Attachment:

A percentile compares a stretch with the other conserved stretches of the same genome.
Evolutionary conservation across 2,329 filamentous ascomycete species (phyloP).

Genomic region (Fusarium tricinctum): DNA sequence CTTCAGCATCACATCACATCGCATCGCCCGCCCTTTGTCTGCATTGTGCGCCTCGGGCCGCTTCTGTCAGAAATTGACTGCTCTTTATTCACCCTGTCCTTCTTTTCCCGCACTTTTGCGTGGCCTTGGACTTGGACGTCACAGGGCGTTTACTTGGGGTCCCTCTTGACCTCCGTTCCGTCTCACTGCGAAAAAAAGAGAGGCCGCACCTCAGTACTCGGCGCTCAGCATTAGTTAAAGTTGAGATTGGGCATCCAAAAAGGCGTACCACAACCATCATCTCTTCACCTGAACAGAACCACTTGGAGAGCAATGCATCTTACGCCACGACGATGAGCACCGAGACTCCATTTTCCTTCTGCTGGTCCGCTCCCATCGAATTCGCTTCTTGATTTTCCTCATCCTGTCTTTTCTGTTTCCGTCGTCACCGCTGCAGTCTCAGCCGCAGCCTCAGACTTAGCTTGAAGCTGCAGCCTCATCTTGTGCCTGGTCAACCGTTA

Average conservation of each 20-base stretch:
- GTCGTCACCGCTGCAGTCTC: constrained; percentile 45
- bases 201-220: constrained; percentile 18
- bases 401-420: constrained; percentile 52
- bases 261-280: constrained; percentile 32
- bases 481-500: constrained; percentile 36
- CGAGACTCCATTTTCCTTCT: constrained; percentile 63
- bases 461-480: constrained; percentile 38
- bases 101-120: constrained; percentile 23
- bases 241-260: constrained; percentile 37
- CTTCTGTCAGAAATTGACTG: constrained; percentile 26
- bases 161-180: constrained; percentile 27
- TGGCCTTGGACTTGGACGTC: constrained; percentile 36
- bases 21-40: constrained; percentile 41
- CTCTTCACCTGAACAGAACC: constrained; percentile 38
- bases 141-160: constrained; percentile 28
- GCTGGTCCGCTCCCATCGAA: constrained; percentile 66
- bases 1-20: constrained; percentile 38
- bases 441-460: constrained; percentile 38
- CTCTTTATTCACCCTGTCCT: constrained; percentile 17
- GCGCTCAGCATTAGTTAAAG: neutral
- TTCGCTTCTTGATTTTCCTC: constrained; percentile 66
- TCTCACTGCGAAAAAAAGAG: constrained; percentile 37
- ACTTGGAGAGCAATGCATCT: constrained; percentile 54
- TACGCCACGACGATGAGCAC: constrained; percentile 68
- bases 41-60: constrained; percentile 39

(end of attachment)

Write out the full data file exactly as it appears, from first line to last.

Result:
A percentile compares a stretch with the other conserved stretches of the same genome.
Evolutionary conservation across 2,329 filamentous ascomycete species (phyloP).

Genomic region (Fusarium tricinctum): DNA sequence CTTCAGCATCACATCACATCGCATCGCCCGCCCTTTGTCTGCATTGTGCGCCTCGGGCCGCTTCTGTCAGAAATTGACTGCTCTTTATTCACCCTGTCCTTCTTTTCCCGCACTTTTGCGTGGCCTTGGACTTGGACGTCACAGGGCGTTTACTTGGGGTCCCTCTTGACCTCCGTTCCGTCTCACTGCGAAAAAAAGAGAGGCCGCACCTCAGTACTCGGCGCTCAGCATTAGTTAAAGTTGAGATTGGGCATCCAAAAAGGCGTACCACAACCATCATCTCTTCACCTGAACAGAACCACTTGGAGAGCAATGCATCTTACGCCACGACGATGAGCACCGAGACTCCATTTTCCTTCTGCTGGTCCGCTCCCATCGAATTCGCTTCTTGATTTTCCTCATCCTGTCTTTTCTGTTTCCGTCGTCACCGCTGCAGTCTCAGCCGCAGCCTCAGACTTAGCTTGAAGCTGCAGCCTCATCTTGTGCCTGGTCAACCGTTA

Average conservation of each 20-base stretch:
- GTCGTCACCGCTGCAGTCTC: constrained; percentile 45
- bases 201-220: constrained; percentile 18
- bases 401-420: constrained; percentile 52
- bases 261-280: constrained; percentile 32
- bases 481-500: constrained; percentile 36
- CGAGACTCCATTTTCCTTCT: constrained; percentile 63
- bases 461-480: constrained; percentile 38
- bases 101-120: constrained; percentile 23
- bases 241-260: constrained; percentile 37
- CTTCTGTCAGAAATTGACTG: constrained; percentile 26
- bases 161-180: constrained; percentile 27
- TGGCCTTGGACTTGGACGTC: constrained; percentile 36
- bases 21-40: constrained; percentile 41
- CTCTTCACCTGAACAGAACC: constrained; percentile 38
- bases 141-160: constrained; percentile 28
- GCTGGTCCGCTCCCATCGAA: constrained; percentile 66
- bases 1-20: constrained; percentile 38
- bases 441-460: constrained; percentile 38
- CTCTTTATTCACCCTGTCCT: constrained; percentile 17
- GCGCTCAGCATTAGTTAAAG: neutral
- TTCGCTTCTTGATTTTCCTC: constrained; percentile 66
- TCTCACTGCGAAAAAAAGAG: constrained; percentile 37
- ACTTGGAGAGCAATGCATCT: constrained; percentile 54
- TACGCCACGACGATGAGCAC: constrained; percentile 68
- bases 41-60: constrained; percentile 39